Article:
Refinancing of Resident Owned Parks (Part 1)

Recently I visited with the resident refinancing committee for a park on the central California coast.  The committee is planning for the refinance of the first mortgage debt they used to purchase the park about seven years ago, as a Mutual Benefit Corporation (MBC).  They have about three years before they need to pay off the old loan. The committee asked me to stop by and visit with them to review the various alternatives facing them.  

The normal ‘first stop’ in the refinancing arena — approaching their current lender to ‘rollover’ their debt — is no longer valid in the current lending environment. That lender no longer exists.

It is wise and prudent that the group start their process now.   The financial world has changed.  Although there many lenders and investors with money currently uninvested, they are making only the best loans, since they are facing a very uncertain, regulation-filled, closely supervised environment.  Also, refinancing mobilehome parks owned by residents are a different type of loan from the normal loans that many lenders analyze.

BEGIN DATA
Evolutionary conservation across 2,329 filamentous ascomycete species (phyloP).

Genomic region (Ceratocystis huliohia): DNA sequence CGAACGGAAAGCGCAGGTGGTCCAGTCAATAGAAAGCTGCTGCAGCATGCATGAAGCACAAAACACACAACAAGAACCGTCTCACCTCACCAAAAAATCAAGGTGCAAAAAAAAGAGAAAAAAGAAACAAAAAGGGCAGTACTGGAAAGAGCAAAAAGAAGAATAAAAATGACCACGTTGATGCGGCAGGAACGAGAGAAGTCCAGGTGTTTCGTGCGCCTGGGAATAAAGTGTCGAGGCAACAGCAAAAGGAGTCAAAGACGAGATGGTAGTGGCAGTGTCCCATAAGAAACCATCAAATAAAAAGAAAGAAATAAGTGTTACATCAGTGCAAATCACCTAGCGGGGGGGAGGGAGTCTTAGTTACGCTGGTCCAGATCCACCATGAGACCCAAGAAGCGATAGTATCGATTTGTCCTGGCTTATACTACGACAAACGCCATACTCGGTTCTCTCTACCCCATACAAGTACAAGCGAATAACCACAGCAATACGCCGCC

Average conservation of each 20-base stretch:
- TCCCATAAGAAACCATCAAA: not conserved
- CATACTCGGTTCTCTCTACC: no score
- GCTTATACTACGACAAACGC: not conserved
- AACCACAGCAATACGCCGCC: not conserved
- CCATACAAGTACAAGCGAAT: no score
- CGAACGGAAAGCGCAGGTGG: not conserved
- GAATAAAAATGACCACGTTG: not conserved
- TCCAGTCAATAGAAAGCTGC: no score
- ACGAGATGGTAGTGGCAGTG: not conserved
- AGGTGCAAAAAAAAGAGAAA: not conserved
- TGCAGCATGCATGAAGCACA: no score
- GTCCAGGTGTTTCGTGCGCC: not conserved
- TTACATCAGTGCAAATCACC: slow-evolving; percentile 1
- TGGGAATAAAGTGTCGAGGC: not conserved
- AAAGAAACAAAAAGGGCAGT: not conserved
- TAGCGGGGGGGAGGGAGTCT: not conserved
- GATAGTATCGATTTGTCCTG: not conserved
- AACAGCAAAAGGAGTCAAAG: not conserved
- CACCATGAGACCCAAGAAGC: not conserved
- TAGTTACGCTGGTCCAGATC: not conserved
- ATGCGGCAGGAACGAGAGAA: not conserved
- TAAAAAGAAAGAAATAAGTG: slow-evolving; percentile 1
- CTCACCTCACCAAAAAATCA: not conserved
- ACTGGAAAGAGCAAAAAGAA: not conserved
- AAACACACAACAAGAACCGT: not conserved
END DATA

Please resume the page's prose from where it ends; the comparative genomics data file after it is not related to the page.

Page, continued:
I always like to review the big picture when discussing refinancing of a park.  

First, the group needs to determine what they want to accomplish.  Just what does the group want to do – refinance the easiest way possible, get a long term fully amortized loan, fix up the park, stabilize their finances, or some other group motive.
Second, they need to look under every (every) rock to make sure they are getting the best loan available and to assure their other park residents that the committee has done their proper due diligence.